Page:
Curio Bay, in the Catlins, is indeed a curious place. As far south as you can go without getting your feet wet, it has on one side a rocky shore where many of the rocks have petrified trees embedded in them, and the same shore and wooded bank is a yellow-eyed penguin colony. Around the point is the long sandy beach fronting Porpoise Bay, where Hector's Dolphins breed. They are small - one of the smallest - and friendly. They happily swam with a Dutch tourist who braved the rather cold water.
Slope Point is the true southern tip of the South Island, and it must be windy. The few trees are bent and misshapen by wind that was happily absent when we visited on a calm and mild summer's day. I don't fancy visiting there in winter. Further east, the Cathedral Caves are large enough to deserve the name, and the tide was good enough to be out so we could enter.
We rather rushed through Dunedin, but did spend a short while in their magnificent Art Gallery. Then we headed back into the Central Otago hills via the curiously named "Dead Horse Pinch" and somewhat Art Deco'd town of Ranfurly. We did not know it at the time but it seems that nearby was one of the many "Lord of the Rings" film locations and was used as the "Plains of Rohan."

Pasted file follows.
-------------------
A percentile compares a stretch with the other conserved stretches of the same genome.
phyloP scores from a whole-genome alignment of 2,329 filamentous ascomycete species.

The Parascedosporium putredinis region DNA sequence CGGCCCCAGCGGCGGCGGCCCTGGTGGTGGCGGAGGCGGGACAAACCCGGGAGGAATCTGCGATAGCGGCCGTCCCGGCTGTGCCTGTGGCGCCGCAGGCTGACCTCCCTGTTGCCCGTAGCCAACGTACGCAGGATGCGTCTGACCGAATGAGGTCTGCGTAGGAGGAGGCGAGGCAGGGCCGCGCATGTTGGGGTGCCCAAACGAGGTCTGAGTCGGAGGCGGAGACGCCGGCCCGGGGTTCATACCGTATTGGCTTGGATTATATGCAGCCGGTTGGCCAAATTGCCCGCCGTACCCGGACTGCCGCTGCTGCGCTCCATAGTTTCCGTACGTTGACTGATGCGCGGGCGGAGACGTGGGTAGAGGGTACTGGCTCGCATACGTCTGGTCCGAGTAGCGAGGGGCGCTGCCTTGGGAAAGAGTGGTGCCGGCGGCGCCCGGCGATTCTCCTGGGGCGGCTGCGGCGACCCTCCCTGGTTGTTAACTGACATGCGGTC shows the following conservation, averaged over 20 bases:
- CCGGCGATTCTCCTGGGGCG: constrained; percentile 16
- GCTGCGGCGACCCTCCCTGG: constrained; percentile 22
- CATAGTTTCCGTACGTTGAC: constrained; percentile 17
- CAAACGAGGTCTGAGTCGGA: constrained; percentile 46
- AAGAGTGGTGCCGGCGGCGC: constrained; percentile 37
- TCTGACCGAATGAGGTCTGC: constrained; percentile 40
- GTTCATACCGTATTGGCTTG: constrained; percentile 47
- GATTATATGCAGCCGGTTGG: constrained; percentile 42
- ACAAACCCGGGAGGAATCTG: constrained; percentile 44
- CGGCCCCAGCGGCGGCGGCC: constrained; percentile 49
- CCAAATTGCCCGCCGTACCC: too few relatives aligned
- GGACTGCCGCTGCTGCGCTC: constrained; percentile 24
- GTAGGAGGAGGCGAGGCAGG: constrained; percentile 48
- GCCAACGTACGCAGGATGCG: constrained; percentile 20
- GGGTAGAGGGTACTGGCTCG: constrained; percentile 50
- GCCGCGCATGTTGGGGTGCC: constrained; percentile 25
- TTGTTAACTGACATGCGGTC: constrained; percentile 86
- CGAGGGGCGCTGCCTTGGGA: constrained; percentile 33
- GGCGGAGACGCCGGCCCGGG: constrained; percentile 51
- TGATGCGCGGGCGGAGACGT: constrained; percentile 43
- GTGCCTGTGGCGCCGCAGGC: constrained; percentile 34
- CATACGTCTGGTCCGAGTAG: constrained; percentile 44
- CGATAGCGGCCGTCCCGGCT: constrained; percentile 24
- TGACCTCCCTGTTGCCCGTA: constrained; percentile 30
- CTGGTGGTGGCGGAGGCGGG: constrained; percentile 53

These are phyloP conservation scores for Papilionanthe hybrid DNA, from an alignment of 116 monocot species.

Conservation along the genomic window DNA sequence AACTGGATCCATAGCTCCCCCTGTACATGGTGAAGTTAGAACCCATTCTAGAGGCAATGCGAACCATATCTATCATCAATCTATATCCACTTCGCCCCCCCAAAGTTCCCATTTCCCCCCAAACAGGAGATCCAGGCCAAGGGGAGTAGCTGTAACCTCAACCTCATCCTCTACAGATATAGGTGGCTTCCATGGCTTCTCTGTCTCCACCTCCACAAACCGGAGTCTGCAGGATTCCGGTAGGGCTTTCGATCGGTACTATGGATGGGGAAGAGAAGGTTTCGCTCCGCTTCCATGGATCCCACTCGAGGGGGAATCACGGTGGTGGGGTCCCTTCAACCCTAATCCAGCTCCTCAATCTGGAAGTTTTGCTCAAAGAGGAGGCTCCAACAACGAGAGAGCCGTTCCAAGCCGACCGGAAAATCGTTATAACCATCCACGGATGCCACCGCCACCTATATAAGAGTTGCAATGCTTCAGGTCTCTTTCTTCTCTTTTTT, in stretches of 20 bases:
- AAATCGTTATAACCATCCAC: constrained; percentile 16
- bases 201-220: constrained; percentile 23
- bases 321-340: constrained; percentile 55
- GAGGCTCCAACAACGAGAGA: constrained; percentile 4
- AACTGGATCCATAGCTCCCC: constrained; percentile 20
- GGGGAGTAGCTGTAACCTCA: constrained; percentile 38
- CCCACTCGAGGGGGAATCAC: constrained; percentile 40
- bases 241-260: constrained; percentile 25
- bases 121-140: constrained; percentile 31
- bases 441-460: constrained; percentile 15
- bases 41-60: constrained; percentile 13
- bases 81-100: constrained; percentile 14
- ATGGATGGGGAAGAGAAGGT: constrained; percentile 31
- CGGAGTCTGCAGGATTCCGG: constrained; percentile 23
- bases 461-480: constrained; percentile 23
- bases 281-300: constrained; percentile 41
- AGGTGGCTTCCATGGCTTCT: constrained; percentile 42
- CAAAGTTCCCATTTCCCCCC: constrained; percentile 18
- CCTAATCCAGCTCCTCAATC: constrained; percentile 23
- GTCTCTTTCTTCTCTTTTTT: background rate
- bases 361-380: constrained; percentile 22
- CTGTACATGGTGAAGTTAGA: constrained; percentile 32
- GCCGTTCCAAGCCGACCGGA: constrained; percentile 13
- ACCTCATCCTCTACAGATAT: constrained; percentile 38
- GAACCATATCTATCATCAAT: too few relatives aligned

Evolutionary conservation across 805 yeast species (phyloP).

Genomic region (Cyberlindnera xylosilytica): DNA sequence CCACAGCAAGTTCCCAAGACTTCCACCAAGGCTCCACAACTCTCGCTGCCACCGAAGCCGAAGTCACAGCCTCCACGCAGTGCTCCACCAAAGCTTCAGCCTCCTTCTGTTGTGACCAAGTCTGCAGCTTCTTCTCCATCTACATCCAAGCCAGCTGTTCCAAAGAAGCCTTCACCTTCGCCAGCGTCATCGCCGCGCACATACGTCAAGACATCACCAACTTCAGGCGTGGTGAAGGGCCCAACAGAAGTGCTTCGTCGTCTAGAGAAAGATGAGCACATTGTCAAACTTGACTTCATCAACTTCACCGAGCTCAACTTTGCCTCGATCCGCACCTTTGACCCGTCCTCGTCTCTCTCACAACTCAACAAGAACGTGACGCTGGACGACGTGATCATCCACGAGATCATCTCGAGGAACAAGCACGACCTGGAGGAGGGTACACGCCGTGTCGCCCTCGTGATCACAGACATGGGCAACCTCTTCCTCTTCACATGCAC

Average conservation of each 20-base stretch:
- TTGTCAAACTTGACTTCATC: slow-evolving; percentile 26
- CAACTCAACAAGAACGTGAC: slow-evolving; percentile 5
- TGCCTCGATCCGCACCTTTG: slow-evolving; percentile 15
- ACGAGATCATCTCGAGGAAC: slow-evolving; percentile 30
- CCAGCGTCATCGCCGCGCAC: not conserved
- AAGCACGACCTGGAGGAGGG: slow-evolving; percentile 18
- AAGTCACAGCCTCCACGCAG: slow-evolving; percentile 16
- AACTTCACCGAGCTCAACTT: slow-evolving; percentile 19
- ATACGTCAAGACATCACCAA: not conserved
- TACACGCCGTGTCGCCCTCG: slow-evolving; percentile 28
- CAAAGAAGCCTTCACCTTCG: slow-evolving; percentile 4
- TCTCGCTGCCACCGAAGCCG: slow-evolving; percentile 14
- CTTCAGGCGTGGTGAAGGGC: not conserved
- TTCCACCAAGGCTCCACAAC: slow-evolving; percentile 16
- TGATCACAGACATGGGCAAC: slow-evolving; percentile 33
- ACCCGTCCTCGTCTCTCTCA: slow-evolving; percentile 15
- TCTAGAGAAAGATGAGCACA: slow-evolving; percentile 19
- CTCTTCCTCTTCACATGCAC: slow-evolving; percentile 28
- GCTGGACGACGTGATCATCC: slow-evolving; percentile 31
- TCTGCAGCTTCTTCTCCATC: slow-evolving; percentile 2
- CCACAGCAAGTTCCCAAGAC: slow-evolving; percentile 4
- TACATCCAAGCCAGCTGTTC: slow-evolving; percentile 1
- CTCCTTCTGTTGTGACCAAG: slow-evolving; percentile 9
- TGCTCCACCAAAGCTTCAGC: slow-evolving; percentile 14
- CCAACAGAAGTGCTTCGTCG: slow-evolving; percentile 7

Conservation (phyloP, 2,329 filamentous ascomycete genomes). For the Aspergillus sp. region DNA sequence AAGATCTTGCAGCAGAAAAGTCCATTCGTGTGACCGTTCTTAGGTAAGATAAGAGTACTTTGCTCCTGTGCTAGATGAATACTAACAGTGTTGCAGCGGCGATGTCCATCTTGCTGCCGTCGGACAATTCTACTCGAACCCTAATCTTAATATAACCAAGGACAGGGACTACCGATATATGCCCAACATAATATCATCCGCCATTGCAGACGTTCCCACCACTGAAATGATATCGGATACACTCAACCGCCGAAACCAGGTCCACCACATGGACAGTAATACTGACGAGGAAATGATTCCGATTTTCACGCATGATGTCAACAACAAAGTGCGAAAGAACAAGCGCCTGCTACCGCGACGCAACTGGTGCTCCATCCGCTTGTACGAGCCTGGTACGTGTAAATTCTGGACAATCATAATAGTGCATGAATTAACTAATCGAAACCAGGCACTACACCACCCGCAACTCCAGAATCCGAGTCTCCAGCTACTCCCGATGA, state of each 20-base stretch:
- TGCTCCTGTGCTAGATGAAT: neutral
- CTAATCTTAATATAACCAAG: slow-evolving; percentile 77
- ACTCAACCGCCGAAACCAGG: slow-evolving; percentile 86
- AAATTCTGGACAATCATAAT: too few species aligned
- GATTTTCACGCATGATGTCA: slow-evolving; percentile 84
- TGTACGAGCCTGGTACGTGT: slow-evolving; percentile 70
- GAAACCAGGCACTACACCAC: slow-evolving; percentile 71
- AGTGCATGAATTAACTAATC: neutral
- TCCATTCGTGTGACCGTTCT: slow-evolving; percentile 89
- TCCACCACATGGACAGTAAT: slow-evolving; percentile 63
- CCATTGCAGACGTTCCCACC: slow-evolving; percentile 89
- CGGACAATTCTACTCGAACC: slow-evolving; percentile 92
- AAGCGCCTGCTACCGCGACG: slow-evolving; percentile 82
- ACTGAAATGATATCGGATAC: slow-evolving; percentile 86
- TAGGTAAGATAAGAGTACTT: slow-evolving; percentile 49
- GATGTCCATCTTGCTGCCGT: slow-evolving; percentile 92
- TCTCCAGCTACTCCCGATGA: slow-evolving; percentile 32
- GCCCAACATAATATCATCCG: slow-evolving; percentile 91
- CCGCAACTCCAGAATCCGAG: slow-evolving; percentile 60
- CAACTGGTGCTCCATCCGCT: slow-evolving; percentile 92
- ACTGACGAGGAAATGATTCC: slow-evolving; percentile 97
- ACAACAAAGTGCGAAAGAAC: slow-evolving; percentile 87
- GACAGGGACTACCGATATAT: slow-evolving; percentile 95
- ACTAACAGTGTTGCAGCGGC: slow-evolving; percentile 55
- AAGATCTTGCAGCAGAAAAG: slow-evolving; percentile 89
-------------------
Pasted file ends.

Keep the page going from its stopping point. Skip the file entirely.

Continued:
We spent a very wet and chilly night at Naseby - a gold rush town - where the roof of the campground kitchen leaked copiously. New Zealand campgrounds (other than DOC sites) are commercial and have very good facilities, nearly always including a communal kitchen with multiple cook stoves and washing up facilities. Great social gathering spots and very convenient - consequently we often did not use the camper van kitchen.
Next morning the ranges were covered with fresh snow - something of a surprise in mid-Summer. We found an attractive old one-room schoolhouse near Wedderburn - abandoned now with relics of it's last use still pinned to the walls, and stopped for lunch at Saint Bathan's, another old mining town. The Vulcan Pub has its bar so close to the front door you can practically reach your pint from the street - and Sharon the Postmistress was larger than life and full of stories at the Post Office where she keeps a picture of the Queen on the wall - Queen Victoria!
We had to rush to Wanaka to pick up the key for the house we were renting for the week. But we did stop to admire the pink elephant letterbox and the "bike fence."
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